Alfa Romeo, una Monte Carlo da dimenticare
Domenica nerissima in casa Alfa Romeo. Tra contatti e penalizzazioni, il GP Monaco di Kimi Raikkonen e Antonio Giovinazzi è stato un incubo, con i due piloti che hanno chiuso addirittura 17° e 19°, ossia terz’ultimo e ultimo tra i piloti giunti alla bandiera a scacchi.
Il finlandese, protagonista di un contatto nel primo giro al Loews e poi di un altro scontro con Lance Stroll sempre nella stessa zona, prende il risultato di oggi con filosofia: “Anche se ho avuto un danno all’ala anteriore, alcuni problemi prima e dopo la sosta e anche se sono stato colpito da Stroll, nessuna di queste cose ha avuto impatto sulla nostra posizione finale. Una volta che sei dietro a una macchina sei bloccato lì, a meno che non abbia un grosso problema. Abbiamo provato qualcosa di diverso con la strategia, non aveva senso copiare gli altri, ma alla fine non ha funzionato. Solo la pioggia avrebbe potuto darci una possibilità, ma non è arrivata”.
Riguardo ai problemi accusati oggi, Raikkonen ha aggiunto: “Non sappiamo quale fosse il problema con il differenziale, ma sono quasi andato a muro alcune volte perché in uscita di curva girava solo una ruota. Era una cosa un po’ pazza, non siamo riusciti a vedere quale fosse il problema ma era un po’ strano“.
Monaco Grand Prix: Hamilton escapes contact with Verstappen to win
Lewis Hamilton survived late contact with Max Verstappen to win Formula 1’s Monaco Grand Prix, as an incident in the pitlane with Valtteri Bottas ultimately cost Verstappen second place.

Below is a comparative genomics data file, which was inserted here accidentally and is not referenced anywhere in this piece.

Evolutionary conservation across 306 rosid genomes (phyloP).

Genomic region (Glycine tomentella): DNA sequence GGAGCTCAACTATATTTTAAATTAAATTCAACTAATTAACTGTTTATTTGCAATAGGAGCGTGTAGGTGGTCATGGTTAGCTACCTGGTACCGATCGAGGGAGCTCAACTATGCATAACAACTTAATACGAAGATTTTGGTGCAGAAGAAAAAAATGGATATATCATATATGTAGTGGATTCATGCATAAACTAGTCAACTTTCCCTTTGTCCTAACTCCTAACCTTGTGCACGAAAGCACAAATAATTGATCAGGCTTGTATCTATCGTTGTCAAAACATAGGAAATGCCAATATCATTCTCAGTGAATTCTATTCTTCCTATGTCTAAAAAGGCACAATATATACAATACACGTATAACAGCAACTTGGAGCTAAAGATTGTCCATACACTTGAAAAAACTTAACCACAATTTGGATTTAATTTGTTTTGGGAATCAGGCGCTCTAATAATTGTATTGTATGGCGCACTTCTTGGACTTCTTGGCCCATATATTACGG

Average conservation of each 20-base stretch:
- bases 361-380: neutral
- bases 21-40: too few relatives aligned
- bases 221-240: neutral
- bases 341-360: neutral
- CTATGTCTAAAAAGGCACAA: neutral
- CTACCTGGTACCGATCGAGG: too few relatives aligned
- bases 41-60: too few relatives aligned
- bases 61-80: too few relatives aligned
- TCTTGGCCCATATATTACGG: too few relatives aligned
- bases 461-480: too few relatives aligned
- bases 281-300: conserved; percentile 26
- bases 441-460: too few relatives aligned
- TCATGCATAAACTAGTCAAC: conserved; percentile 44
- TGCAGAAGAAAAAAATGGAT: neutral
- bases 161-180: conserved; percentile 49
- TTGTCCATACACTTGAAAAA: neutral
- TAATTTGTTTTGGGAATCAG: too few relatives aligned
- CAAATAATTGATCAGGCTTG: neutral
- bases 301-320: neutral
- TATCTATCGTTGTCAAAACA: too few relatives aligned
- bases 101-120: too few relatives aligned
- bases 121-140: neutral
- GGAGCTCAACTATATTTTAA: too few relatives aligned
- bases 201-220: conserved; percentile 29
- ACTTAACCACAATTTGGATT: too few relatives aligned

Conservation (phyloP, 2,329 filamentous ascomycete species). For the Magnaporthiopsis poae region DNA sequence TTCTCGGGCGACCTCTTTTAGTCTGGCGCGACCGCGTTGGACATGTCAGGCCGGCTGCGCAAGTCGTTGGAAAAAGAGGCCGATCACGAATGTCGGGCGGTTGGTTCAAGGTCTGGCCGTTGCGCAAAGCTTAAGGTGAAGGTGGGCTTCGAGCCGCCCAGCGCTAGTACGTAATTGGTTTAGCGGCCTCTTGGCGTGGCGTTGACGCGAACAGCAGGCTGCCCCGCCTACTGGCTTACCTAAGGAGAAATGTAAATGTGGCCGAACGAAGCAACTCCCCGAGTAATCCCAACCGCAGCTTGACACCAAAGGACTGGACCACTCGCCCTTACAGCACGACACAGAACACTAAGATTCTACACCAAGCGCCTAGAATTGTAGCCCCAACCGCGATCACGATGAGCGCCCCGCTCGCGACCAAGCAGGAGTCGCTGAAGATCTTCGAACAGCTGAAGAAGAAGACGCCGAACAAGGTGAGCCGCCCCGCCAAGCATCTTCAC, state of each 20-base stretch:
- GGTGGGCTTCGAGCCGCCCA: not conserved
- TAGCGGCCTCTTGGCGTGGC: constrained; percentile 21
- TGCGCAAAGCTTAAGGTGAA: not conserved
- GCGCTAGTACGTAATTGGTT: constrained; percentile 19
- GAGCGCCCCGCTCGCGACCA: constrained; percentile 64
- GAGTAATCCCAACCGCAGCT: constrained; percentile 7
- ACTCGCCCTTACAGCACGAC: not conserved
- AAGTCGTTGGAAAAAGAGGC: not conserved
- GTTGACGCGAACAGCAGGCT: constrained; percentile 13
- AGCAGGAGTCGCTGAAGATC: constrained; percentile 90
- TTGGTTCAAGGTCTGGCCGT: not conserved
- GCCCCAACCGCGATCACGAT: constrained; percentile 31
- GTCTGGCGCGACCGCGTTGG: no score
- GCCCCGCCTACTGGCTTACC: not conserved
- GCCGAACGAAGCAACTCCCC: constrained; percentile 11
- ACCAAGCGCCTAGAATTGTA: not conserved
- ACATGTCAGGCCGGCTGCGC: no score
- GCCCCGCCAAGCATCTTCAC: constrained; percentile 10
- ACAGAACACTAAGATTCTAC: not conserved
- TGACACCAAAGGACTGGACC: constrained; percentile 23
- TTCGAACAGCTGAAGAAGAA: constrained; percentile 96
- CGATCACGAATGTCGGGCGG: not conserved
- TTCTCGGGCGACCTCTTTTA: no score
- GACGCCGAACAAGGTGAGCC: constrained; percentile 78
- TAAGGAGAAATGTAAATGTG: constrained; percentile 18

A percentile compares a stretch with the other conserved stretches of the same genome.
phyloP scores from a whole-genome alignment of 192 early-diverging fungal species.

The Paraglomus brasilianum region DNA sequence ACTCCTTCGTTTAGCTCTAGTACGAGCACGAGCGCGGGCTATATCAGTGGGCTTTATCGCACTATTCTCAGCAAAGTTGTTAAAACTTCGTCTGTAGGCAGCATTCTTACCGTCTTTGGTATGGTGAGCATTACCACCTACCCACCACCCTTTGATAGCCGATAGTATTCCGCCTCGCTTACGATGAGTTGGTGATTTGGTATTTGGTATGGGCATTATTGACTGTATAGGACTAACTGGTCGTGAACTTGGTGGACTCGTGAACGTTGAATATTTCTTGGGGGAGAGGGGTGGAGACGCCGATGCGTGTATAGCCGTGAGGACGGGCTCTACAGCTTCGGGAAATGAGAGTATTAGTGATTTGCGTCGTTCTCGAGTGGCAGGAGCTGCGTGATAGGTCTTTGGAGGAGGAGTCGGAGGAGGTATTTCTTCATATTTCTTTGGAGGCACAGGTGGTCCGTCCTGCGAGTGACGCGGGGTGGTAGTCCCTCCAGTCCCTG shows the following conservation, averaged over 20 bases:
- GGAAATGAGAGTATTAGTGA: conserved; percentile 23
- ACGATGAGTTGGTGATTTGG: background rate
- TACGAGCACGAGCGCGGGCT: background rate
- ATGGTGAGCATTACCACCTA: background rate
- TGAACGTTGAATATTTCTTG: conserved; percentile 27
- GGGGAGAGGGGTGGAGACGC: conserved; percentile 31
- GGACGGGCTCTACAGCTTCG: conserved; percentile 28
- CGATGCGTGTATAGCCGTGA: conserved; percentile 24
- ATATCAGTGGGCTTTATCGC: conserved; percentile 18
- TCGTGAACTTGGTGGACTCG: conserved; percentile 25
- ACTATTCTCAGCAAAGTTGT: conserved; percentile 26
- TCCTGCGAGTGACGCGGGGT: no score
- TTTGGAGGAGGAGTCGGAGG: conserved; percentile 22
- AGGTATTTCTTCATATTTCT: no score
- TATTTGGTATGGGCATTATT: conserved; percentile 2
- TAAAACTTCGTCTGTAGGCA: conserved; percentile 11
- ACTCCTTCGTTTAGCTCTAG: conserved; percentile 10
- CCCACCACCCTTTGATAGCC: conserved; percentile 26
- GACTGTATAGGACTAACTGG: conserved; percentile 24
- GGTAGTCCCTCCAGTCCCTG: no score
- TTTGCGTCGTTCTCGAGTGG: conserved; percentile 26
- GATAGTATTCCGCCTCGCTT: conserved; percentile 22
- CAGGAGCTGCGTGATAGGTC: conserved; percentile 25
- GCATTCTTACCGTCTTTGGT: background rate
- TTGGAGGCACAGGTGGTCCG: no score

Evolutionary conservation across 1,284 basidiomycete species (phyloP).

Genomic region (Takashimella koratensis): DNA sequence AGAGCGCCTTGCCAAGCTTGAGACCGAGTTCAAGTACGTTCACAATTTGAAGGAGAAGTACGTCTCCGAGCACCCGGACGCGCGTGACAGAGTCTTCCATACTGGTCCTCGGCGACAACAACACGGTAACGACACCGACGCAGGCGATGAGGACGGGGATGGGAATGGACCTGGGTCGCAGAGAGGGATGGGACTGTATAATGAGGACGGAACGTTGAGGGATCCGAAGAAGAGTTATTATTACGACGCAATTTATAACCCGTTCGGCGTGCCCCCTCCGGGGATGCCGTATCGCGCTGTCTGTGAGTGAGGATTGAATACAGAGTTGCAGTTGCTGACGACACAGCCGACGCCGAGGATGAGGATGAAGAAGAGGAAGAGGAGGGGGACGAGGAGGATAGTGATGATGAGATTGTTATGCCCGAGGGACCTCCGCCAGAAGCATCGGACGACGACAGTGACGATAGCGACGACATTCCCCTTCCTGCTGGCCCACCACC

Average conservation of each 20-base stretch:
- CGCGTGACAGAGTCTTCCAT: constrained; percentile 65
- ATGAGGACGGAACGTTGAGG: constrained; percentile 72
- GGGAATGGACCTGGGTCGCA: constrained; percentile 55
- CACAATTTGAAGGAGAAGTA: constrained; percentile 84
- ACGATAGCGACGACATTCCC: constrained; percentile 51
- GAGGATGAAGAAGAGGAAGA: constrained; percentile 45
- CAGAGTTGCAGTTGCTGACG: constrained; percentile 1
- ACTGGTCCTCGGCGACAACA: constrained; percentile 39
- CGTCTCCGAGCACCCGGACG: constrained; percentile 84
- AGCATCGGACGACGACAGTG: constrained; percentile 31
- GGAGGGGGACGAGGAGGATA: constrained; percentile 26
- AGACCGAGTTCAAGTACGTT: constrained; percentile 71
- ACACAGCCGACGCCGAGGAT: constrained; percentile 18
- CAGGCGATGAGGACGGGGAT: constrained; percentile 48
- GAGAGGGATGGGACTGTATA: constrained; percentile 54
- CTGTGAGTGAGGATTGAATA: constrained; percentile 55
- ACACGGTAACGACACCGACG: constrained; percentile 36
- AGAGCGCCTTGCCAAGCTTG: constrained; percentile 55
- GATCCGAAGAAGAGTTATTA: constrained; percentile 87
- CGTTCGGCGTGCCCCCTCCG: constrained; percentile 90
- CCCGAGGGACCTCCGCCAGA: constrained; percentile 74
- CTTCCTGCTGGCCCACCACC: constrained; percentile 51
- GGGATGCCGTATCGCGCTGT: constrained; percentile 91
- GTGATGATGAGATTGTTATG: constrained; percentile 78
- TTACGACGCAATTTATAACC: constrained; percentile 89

Hamilton resisted more than 60 laps of pressure from Verstappen to hold on to victory despite having to manage softer tyres than his pursuers.
As Verstappen was not able to get past the Mercedes and edge clear – despite a late dive at the chicane two laps from the end – he fell from second to fourth at the flag because of a five-second time penalty.
Verstappen picked that up for an unsafe release in the pits that had got him ahead of the second Mercedes of Bottas, who he made light contact with and forced into the wall.
Verstappen therefore fell behind both Sebastian Vettel’s Ferrari and Bottas, who completed the podium despite needing to make a second pitstop under the safety car after his brush with the wall caused a puncture.
Poleman Hamilton retained his advantage at the start ahead of Bottas, despite Verstappen having a look inside Bottas at Ste Devote on the first lap.
The leaders held station for the opening stint, which was cut short by a safety car after Charles Leclerc – who started 15th following Ferrari’s qualifying blunder – littered the track with debris from a dramatic puncture.